|Parents||Draco Thrax, Evelyn Grayson|
|Siblings||Remi Thrax, Lilith Melaeris, Leonidas Thrax, Vega Thrax|
|Uncles/Aunts||Merida Thrax, Elton Thrax, Rician Grayson, Lynette Thrax, Martellus Grayson, Gideon Thrax, Alarius Grayson, Marjory Thrax, Casivan Thrax|
|Cousins||Jaenelle Velenosa, Dagon Tyde, Donella Redrain, Leona Thrax, Valerius Malespero, Denica Thrax, Sebastian Pravus, Juliana Igniseri, Fatima Thrax, Abbas Thrax, Castiel Thrax, Calarian Wyrmguard, Wash Kennex, Donovan Grayson, Galen Thrax, Albion Grayson, Nicholaus Grayson, John Grayson|
|Authored By / Featured In|
There is not an ounce of spare flesh on Jasher's lean frame. He is controlled motion, slim lines and sturdy muscle: broad shoulders, narrow hips, muscular back and sturdy arms, wide strong hands, it is a sailor's craft that has shaped the raw, lanky bones into a man's corded strength. His lips shape a bow more inclined to frowns than smiles, but when a smile does warm his lips, it reflects in his eyes: a deep, vivid blue, intelligent and bright beneath thick, well-defined eyebrows. Almost always impeccably shaved, he has a strong jaw and bold nose that lend more to the character of his face.
Jasher is keen, a sharp observer, and highly reserved, a layer of studied control over a deep, hot core of passionate energy. He believes in right and wrong, and justice, but with a particularly Thraxian skew. A fierce warrior, by the book officer and competent sailor, he takes well to the regimented shipboard life and finds himself restless and discontented separated from structure. He believes in the order of things and has little patience for chaos erupting outside that order. He is respectful to women within their role and pities those who abandon their role for something more "mannish". He pities men who lack for glory. He's pretty sure he's right about all of this. His sense of humor is very dry, obscured beneath a mask of blandness that makes many suspect him of humorlessness and makes his occasional joke all the more unexpected. He has many control issues and is unlikely to yield up to a moment's recklessness, but cares very deeply about his passions. He has little romantic interest in the company of anybody, generally, but when he has had an infatuation before, it has always been for men who combine intelligence and strength. The social pressure remains on him to marry a woman and produce heirs, regardless of his personal sexuality. It is an ongoing struggle.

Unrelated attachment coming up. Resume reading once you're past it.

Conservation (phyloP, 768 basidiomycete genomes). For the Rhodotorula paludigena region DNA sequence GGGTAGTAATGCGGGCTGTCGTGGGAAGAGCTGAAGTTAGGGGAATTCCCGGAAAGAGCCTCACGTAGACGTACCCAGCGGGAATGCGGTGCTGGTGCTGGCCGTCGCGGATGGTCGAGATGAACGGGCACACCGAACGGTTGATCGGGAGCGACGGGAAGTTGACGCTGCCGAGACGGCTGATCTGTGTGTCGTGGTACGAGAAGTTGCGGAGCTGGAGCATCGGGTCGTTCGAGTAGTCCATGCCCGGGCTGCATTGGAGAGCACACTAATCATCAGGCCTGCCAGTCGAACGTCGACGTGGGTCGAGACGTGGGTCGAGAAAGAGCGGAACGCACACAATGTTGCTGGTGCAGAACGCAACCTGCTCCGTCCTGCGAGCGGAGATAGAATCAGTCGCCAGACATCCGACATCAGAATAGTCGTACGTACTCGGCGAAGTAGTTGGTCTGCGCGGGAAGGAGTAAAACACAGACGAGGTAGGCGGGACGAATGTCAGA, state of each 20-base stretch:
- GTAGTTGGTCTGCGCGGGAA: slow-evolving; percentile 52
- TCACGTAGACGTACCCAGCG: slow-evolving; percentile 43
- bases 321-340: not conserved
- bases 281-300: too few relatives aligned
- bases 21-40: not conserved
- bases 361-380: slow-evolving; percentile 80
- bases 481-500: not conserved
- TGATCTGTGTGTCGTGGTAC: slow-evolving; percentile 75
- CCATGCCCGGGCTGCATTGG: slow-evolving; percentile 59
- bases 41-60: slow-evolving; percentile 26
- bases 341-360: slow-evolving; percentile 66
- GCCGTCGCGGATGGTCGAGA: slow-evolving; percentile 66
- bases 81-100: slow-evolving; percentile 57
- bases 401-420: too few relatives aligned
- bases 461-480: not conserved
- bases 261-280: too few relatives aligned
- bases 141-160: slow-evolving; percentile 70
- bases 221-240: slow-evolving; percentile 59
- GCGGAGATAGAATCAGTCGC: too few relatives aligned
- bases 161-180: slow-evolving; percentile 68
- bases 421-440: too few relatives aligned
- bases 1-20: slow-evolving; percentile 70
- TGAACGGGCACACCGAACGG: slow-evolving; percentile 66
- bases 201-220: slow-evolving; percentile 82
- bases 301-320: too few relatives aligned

Much of Jasher's life has been defined by what he is not: as a younger son of a lesser line, he is not an heir, he is not in line, he is assumed little. He was overlooked as a boy, often, and it served to increase the keenness of his eyes as well as the desperation of his need for certainty. Lesser princes taking up arms and taking to the seas could be the surprise of no one, but Jasher started very young: he ran away from home while still a boy -- in disguise, romantically enough -- to become a ship's boy on a hauling marauder, and gave himself to the sea. Rather than punish the boy more conventionally for his disobedience, the family determined that if he would chase the salt so much, he would give himself to it, and he was sworn young and learned the naval craft.
Early rebellion rewarded with hard work, and each job well done rewarded with another job, Jasher fought and killed on the high seas as a teenager. While some of his more socially minded family went to Arx, perhaps, to dawdle and socialize and learn statecraft, he was swimming with sharks and spilling pirate blood and hunting down men and escaped thralls to put them to the sword. His times ashore were spent with books, not with people. His yearning is for learning, more than it seems to be for love or family or fighting or drinking, the popular pastimes of young men his age. Every time the prospect of marriage and the concomitant socialization with women and the familial obligation that attaches has come up, Jasher has found a way to put himself out to sea again. The social scene has always frustrated him, and while he approaches the prospect of marriage with grim duty, he finds no joy in it, and no interest in women.